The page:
One size doesn’t fit all: Towards optimising the therapeutic potential of endogenous pain modulatory systems

Kirsty Bannister, Sam Hughes

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Top-down processing pathways modulate neuronal transmission at the level of the spinal cord dorsal horn and thus govern, in part, the percept of pain. In health these descending control systems can give rise to a naturally occurring form of pain inhibition. Despite a high therapeutic potential, the clinical applicability of harnessing such endogenous systems has not been fully realised. We propose that this is due to several complicating issues. Firstly, the descending pain modulatory system (DPMS) is influenced by sensory as well as affective brain circuits. Thus, due to the bi-directional nature of the DPMS, pain may be facilitated or inhibited in a manner that corresponds not only to the degree of injury but also to the emotional status of the individual. This relates to the second issue; the DPMS, traditionally viewed as an encompassed ‘whole’ in terms of top-down processing, is in fact comprised of distinct neuronal networks. Emerging data highlight that a blanket pharmacological approach does not consider that diverse circuits, despite overlapping functionality and neurochemistry, require unique intervention. Meaning that, for DPMS-targeted analgesia, activity must be altered in the relevant pathway where cortical influences must also be considered.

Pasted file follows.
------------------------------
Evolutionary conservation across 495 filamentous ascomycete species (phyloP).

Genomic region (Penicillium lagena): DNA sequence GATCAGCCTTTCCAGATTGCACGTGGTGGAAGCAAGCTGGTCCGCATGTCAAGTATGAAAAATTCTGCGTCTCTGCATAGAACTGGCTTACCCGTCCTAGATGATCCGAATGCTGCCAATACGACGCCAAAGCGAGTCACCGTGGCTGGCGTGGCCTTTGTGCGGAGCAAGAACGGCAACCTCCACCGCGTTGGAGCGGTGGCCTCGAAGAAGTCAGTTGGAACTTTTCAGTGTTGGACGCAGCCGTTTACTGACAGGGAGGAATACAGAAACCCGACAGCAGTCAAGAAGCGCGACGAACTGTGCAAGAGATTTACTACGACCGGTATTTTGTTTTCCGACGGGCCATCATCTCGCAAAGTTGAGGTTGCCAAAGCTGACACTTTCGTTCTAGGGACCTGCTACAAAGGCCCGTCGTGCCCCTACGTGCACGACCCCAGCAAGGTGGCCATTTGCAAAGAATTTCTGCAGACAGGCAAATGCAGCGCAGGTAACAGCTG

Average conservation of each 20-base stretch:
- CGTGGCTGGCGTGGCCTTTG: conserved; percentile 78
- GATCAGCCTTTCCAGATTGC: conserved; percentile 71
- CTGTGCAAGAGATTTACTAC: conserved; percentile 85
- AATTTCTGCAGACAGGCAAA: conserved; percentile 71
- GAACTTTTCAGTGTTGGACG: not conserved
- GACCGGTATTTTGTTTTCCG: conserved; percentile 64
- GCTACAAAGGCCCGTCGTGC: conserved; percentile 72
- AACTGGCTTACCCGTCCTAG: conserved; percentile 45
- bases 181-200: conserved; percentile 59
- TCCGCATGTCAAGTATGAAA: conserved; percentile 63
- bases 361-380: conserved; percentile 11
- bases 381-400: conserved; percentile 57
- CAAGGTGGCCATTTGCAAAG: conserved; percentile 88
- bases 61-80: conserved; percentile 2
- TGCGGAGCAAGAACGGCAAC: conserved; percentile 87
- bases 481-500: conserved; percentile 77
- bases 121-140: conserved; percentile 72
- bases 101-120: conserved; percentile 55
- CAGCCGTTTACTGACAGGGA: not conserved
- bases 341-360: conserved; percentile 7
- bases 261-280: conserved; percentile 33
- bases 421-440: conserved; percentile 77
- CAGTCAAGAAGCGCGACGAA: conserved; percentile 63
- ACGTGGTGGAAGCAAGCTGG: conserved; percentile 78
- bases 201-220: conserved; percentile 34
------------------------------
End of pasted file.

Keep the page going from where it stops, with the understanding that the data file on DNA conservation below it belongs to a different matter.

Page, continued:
Here we review what is known about the neuroanatomical framework by which distinct descending pathways are sub served, citing evidence from both pre-clinical (animal) and clinical (human) studies. This is timely since movement towards selective therapeutic intervention (that is relevant to specific features of pathological pain conditions and their comorbidities) will depend on recognition of top-down controls within the DPMS as functionally unique systems that are engaged by specific environmental or affective ‘drivers’. For this to occur, studies that define the anatomical and pharmacological nature of the circuits therein, and translational delineation of the mechanisms underlying key descending control pathways, is key.
Original languageEnglish
Pages (from-to)1-12
Number of pages12
Early online date20 May 2022
Publication statusE-pub ahead of print - 20 May 2022


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